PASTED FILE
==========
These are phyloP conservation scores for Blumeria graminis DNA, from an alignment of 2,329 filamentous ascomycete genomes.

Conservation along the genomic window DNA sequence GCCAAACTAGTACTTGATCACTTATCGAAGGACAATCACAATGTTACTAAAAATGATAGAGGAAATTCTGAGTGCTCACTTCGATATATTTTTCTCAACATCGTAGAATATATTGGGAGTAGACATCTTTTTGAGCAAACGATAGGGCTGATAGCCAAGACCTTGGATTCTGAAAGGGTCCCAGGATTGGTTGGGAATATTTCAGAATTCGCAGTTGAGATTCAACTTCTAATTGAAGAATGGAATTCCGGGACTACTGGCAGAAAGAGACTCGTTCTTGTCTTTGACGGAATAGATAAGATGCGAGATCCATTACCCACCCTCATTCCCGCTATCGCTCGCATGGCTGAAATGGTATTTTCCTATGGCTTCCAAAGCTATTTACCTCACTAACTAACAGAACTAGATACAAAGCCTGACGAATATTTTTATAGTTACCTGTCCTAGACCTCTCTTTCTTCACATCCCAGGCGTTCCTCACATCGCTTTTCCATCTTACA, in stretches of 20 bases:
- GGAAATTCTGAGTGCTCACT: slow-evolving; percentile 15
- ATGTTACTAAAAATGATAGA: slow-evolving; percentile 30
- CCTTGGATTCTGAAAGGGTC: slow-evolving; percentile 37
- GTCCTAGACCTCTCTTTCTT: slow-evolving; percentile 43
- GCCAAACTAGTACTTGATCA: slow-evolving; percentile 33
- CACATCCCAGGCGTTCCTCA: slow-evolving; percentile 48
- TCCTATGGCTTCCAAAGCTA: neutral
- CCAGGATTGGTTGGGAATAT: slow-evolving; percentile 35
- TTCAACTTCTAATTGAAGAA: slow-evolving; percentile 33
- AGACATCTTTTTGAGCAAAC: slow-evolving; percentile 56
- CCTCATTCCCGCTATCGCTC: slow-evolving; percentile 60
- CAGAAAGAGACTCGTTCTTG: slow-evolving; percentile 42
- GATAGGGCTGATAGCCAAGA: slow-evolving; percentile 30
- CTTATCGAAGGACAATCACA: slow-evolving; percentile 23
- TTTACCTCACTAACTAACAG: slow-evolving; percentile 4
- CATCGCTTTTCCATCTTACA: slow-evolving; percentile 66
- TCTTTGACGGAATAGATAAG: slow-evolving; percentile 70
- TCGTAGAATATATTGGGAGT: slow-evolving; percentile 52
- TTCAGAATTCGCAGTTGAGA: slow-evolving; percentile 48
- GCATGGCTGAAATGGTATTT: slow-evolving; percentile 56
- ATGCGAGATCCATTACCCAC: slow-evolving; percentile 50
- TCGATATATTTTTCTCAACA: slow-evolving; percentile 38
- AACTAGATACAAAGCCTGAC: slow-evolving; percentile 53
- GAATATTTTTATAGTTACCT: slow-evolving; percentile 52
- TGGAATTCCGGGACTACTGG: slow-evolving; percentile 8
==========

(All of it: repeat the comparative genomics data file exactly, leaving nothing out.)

These are phyloP conservation scores for Blumeria graminis DNA, from an alignment of 2,329 filamentous ascomycete genomes.

Conservation along the genomic window DNA sequence GCCAAACTAGTACTTGATCACTTATCGAAGGACAATCACAATGTTACTAAAAATGATAGAGGAAATTCTGAGTGCTCACTTCGATATATTTTTCTCAACATCGTAGAATATATTGGGAGTAGACATCTTTTTGAGCAAACGATAGGGCTGATAGCCAAGACCTTGGATTCTGAAAGGGTCCCAGGATTGGTTGGGAATATTTCAGAATTCGCAGTTGAGATTCAACTTCTAATTGAAGAATGGAATTCCGGGACTACTGGCAGAAAGAGACTCGTTCTTGTCTTTGACGGAATAGATAAGATGCGAGATCCATTACCCACCCTCATTCCCGCTATCGCTCGCATGGCTGAAATGGTATTTTCCTATGGCTTCCAAAGCTATTTACCTCACTAACTAACAGAACTAGATACAAAGCCTGACGAATATTTTTATAGTTACCTGTCCTAGACCTCTCTTTCTTCACATCCCAGGCGTTCCTCACATCGCTTTTCCATCTTACA, in stretches of 20 bases:
- GGAAATTCTGAGTGCTCACT: slow-evolving; percentile 15
- ATGTTACTAAAAATGATAGA: slow-evolving; percentile 30
- CCTTGGATTCTGAAAGGGTC: slow-evolving; percentile 37
- GTCCTAGACCTCTCTTTCTT: slow-evolving; percentile 43
- GCCAAACTAGTACTTGATCA: slow-evolving; percentile 33
- CACATCCCAGGCGTTCCTCA: slow-evolving; percentile 48
- TCCTATGGCTTCCAAAGCTA: neutral
- CCAGGATTGGTTGGGAATAT: slow-evolving; percentile 35
- TTCAACTTCTAATTGAAGAA: slow-evolving; percentile 33
- AGACATCTTTTTGAGCAAAC: slow-evolving; percentile 56
- CCTCATTCCCGCTATCGCTC: slow-evolving; percentile 60
- CAGAAAGAGACTCGTTCTTG: slow-evolving; percentile 42
- GATAGGGCTGATAGCCAAGA: slow-evolving; percentile 30
- CTTATCGAAGGACAATCACA: slow-evolving; percentile 23
- TTTACCTCACTAACTAACAG: slow-evolving; percentile 4
- CATCGCTTTTCCATCTTACA: slow-evolving; percentile 66
- TCTTTGACGGAATAGATAAG: slow-evolving; percentile 70
- TCGTAGAATATATTGGGAGT: slow-evolving; percentile 52
- TTCAGAATTCGCAGTTGAGA: slow-evolving; percentile 48
- GCATGGCTGAAATGGTATTT: slow-evolving; percentile 56
- ATGCGAGATCCATTACCCAC: slow-evolving; percentile 50
- TCGATATATTTTTCTCAACA: slow-evolving; percentile 38
- AACTAGATACAAAGCCTGAC: slow-evolving; percentile 53
- GAATATTTTTATAGTTACCT: slow-evolving; percentile 52
- TGGAATTCCGGGACTACTGG: slow-evolving; percentile 8